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Author Notes:

Correspondence: rsingh@emory.edu

TDD was responsible for grant and protocol writing, adaptation of QOLQ for adult study population, distribution and collection of questionnaires, data entry, data management and analysis, statistical interpretation, and writing all parts of the manuscript including tables and graphs.

UR made significant contributions in reviewing the article, advising analytical and statistical approaches as well as appropriate data management techniques, in recommending large scale revisions, and for providing additional project guidance and support. JAK provided crucial guidance regarding data collection, management, and analysis; and reviewed data results, provided feedback on statistical approaches, and assisted with reviewing and editing of the article drafts.

RHS was the study Principle Investigator, provided management and supervision of grant writing, protocol development, patient dietetic management, data management, staff research activities, and data reporting; contributed to review and revising all manuscript drafts. All authors read and approved the final manuscript.

Special appreciation to the patients who participated in the study. Thanks to Mary Jane Kennedy (project coordinator), Sarah Travis (research dietitian), Paul Fernhoff (MD), Muhammed Ali (MD) and additional faculty and staff within the Emory Genetics Clinic and Emory Genetics Laboratory.

Thanks also to Phyllis Acosta, Kathryn Coakley, Sarah Yi and Meghan Quirk for their guidance and support, and to Emory statistician George Cotsonis for his guidance on statistical methods.

Independent Investigator sponsored trial with partial funding provided by BioMarin Pharmaceutical Inc.


Research Funding:

Supported in part by PHS Grant UL1 RR025008 from the Clinical and Translational Science Award program, National Institutes of Health, National Center for Research Resources


  • Phenylketonuria
  • PKU
  • Quality of life
  • Sapropterin
  • Tetrahydrobiopterin
  • BH4
  • Medical diet

Longitudinal quality of life analysis in a phenylketonuria cohort provided sapropterin dihydrochloride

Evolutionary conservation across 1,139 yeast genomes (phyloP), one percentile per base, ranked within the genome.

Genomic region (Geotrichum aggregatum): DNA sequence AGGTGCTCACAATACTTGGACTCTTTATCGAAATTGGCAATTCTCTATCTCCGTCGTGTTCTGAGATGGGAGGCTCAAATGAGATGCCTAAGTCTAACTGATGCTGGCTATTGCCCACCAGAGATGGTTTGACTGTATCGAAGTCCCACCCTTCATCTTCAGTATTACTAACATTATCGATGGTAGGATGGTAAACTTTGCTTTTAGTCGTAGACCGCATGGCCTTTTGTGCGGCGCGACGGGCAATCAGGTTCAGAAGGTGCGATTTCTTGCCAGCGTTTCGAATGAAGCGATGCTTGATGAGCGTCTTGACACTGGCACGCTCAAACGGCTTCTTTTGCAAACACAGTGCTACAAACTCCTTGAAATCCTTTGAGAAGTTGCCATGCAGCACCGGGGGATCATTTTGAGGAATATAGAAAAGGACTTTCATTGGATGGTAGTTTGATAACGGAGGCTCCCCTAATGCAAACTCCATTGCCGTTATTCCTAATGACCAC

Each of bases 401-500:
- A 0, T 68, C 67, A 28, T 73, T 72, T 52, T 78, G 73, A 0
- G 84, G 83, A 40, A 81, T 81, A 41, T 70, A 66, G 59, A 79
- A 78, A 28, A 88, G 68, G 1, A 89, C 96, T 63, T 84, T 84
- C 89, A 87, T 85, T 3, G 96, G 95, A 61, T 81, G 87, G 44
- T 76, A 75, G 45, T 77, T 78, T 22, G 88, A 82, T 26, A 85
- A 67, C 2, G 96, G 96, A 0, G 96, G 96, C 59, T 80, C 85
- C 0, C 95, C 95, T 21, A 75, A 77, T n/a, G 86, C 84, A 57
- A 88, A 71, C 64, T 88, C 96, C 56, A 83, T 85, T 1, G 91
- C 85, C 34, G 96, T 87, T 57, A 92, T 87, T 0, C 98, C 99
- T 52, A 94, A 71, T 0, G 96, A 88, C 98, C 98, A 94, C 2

Journal Title:

Health and Quality of Life Outcomes


Volume 11


, Pages 218-218

Type of Work:

Article | Final Publisher PDF


Background Sapropterin dihydrochloride effectively lowers plasma phenylalanine (Phe) for at least a third of phenylketonuria (PKU) patients, with potential for increased dietary Phe tolerance and decreased medical food requirement. Objective To investigate long-term quality of life (QOL) in patients with phenylketonuria (PKU) who took sapropterin (BH4, Kuvan®) for up to one year. Methods 37 PKU patients, ages 10–49 years, were asked to complete a PKU-specific self-report QOL questionnaire (QOLQ) at baseline, 1, 4, 8, and 12 months. Questions were scored on a 5-point Likert scale under 5 sub-sections measuring Impact, Worries, Satisfaction, Support, and General wellbeing in relation to PKU. Responders with a plasma Phe decrease ≥ 15% after 1 month on sapropterin remained on the drug; Nonresponders ceased sapropterin after the trial month. Responders able to relax medical diet and maintain plasma Phe control were classified as Definitive; Responders unable to relax medical diet were classified as Provisional. All patients were routinely monitored by a registered dietitian. Data was analyzed in SPSS 19.0 using regression techniques. Results Of 17 Responders, 11 could maintain adequate Phe control on a less restrictive diet. One year mean Impact sub-score trends improved significantly for all sapropterin response groups, with greatest improvement among Definitive Responders (p < 0.0001). Satisfaction sub-scores also improved for Definitive Responders (p = 0.001). Trends for Total QOL score improved significantly over time for both Definitive (p = 0.001) and Provisional Responders (p = 0.028). Improvements in Definitive Responder scores were associated with increased Phe tolerance (Impact: p < 0.0001, Satisfaction: p = 0.022, Total QOL: p = 0.005) and MF adjustment (Satisfaction: p = 0.014, Total QOL: p = 0.026). Other sub-section scores remained steady, unaffected by sapropterin response or diet modification. Conclusion Increased Phe tolerance and reduced MF requirement in sapropterin Definitive Responders improves QOL perception across one year, specifically for life impact and satisfaction. Keywords: Phenylketonuria, PKU, Quality of life, Sapropterin, Tetrahydrobiopterin, BH4, Medical diet

Copyright information:

© 2013 Douglas et al

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